# Comparing Sets Size without Counting 2 sets A and B have the same size if there is a function f: A  B such that: For every x  A there is one and only.

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Comparing Sets Size without Counting 2 sets A and B have the same size if there is a function f: A  B such that: For every x  A there is one and only y  B such that f(x) = y Every y  B has one x  A such that f(x) = y In such situations f is said to be a bijective

Example: 123456123456 abcdefabcdef A B

Example (2) E = {n : n is an even natural number} N = {n : n is a natural number} Does E and N have the same size? Yes: f(x) = x/2 is a bijective from E to N N = {f(2), f(4), f(6),…}

Example (3) R 1 = {r : r is a real positive number greater than 1} (0,1] = {r : r is a real number between 0 and 1} Does R1 and (0,1] have the same size? Yes: f(x) = 1/x is a bijective from R 1 to (0,1] 1 1 same size!

Example (4) How about: R + = {r : r is a real non-negative number} N = {n : n is a natural number} Every attempt fails: f(x) = x(leaves numbers like 0.5 out) f(x) = floor(x) (assigns the same value for numbers like 1.2 and 1.3) How can we know for sure that there is no bijective function from R + to N?

Enumerability We know that there is an enumeration for all the natural numbers: 1, 2, 3, 4, … The point is that for any natural, say 10 1000, it will eventually be listed!, 10 1000, … There is no such enumeration of all the real numbers between 0 and 1 (i.e., 0, 0.01, 0.1003, 3/  ) Thus there can’t be any bijective function f: N  [0,1], otherwise: {f(0), f(1), f(2), …} would be an enumeration for [0,1] Surprisingly there is a enumeration for the rational numbers (the irrational numbers the ones that are non enumerable!)

Enumerability (2) The set of all rational numbers: {p/q : p, q are natural numbers} is enumerable: 1 2 3 4 5 … q … 1 1/1 1/2 1/3 1/4 1/5 … 1/q … 2 2/1 2/2 2/3 2/4 2/5 … 2/q … 3 3/1 … 4 4/1 … 5 5/1 … 5/q … … p p/1 … p/q … … Enumeration: 1/1, 1/2, 2/1, 1/3, 2/2, 3/1, 1/4, …, p/q, … Note: you could easily write a program in C++ that outputs this enumeration (and runs forever)

[0,1) Is Not Enumerable By contradiction: suppose that there is an enumeration for all the real numbers between 0 and 1: # 1: 0.012304565... # 2: 0.10002344345... # 3: 0.865732546789 … … #23: 0.434555…6… …

[0,1) Is Not Enumerable (II) #1: 0.012304565... #2: 0.10002344345... #3: 0.865732546789 … … #23: 0.434555…6… … We construct a number  as follows: for each number n in the enumeration, we look at the n-th digit in n: The 23-rd digit  = 0.005…6… Obviously  is a real number between 0 and 1

[0,1) Is Not Enumerable(III) #1: 0.012304565... #2: 0.10002344345... #3: 0.865732546789 … … #23: 0.434555…6… … We construct a number  as follows: we change each digit in  for a different digit:  = 0.005…6…  = 0.120…7… Question: is  = #1? or  = #2? or … or  = #23? or … Obviously  is a real number between 0 and 1    …  … Thus, it is not possible to enumerate all the real numbers between 0 and 1!

Consequences This means that even though the natural and the real numbers are both infinite, the size of the set of the real numbers is “bigger” than the size of the set of the natural numbers. This has been known for mathematicians for quite a long time Astonishingly, this result is relevant for Turing Machines!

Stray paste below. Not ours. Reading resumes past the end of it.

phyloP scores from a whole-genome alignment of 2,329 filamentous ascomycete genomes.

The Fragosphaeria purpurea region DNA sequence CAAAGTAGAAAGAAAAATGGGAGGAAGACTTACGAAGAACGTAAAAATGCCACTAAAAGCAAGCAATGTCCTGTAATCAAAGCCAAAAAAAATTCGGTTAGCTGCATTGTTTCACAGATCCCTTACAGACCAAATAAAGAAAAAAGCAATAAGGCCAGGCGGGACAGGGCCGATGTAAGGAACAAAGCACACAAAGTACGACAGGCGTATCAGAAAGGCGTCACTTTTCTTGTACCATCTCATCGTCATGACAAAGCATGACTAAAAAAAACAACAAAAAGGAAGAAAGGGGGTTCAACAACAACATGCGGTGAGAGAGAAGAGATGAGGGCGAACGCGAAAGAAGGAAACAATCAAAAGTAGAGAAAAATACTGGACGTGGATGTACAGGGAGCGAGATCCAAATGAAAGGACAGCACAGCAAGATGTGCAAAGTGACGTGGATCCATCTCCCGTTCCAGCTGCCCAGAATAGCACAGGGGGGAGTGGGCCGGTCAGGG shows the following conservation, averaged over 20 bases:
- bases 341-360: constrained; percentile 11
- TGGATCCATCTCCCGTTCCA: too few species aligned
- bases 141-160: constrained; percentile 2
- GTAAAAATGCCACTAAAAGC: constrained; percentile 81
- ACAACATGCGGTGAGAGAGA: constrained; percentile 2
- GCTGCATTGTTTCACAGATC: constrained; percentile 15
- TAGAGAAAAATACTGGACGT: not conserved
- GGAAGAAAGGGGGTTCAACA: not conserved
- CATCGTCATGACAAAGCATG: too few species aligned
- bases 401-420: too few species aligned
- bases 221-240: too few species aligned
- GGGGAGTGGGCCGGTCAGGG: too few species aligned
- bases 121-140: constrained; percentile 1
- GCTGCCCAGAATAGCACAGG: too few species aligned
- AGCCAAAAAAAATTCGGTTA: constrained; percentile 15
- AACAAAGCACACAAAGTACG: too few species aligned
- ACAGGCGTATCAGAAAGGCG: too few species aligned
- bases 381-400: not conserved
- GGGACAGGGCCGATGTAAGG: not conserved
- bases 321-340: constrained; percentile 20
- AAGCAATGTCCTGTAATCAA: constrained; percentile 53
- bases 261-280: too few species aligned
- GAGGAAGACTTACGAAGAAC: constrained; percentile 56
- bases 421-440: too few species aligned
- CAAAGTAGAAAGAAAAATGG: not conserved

Enumerability and Turing Machines Theorem 1. If a language is decidable then the language is Turing-enumerable Theorem 2. A language is semi-decidable if and only if the language is Turing-enumerable Definition: A language L is Turing-enumerable is there is a Turing machine that enumerates all words in L in its tape (may run forever):  w 1 w 2 w 3 …

Optional Homework (Wednesday) Explain why C++ programs can be simulated with Turing machines Enumerate the ways to proof that a language is:  decidable  semi-decidable  Enumerable 4.20 c) 4.24 a)

 * is Turing-Enumerable As an example consider  = {a, b} We can define a < b and then induce a lexicographical order: abbbabbbabbabbb> We can can list all elements: e, a, b, aa, ab, bb, aaa, … We can construct a 3-Tape Turing machine with a counter i = 0, 1, 2, … on the second tape, and in each loop construct all combinations of words of length i in tape 3. Once done, copy those words to the end (i.e., ) of the first tape (cumbersome but doable!) A similar construction can be made for any  (finite)

Decidable Implies Enumerable Let L be a language over the alphabet  If L is decidable there is a Turing Machine that decides M Let M* be the Turing machine that enumerates  * Construct a 3-tape Turing machine that enumerates L as follows:  M* will output words on the 2 nd tape  Every time M* outputs a word w, it is copied in the 3 rd tape, where M checks if w is in L  If w is in L it is appended to the end of the 1 st tape

Enumerable Implies Semi-decidable Let L be a Turing-enumerable language Thus, there is a Turing machine M that enumerates words in L We can construct a Turing machine ML that semi-decides if a word w is in L as follows: Run M and wait to see if w is put on the tape. If w is printed on the tape, ML halts. If not, it continues waiting to see if w is printed on the tape.

 * is Enumerable Theorem. If  is finite then  * is enumerable If  = {0, 1, 2, 3, 4, 5, 6, 7, 8, 9},  * = {0, 1, …, 12, 13, …, 654, …} If  = {a, b, c, d, e, f, g, h, i, j}  * = {a, b, …, bc, cd, …, gfe, …} If  consist of 500 symbols, we map them to the first 500 numbers ** The Turing machine that enumerates all strings in 

Decidable Implies Enumerable Suppose that L is decidable. By definition, it means that there is a Turing machine M L that decides L For example if L = {a n b n : n = 0, 1, 2, …} and  = {a, b, c } then  * = {a, b, c, aa, ab, ac, ba, bb, …} Tape2:  abaabb… ** MLML If word is in L it copies into the second tape and adds an space An enumeration of L!

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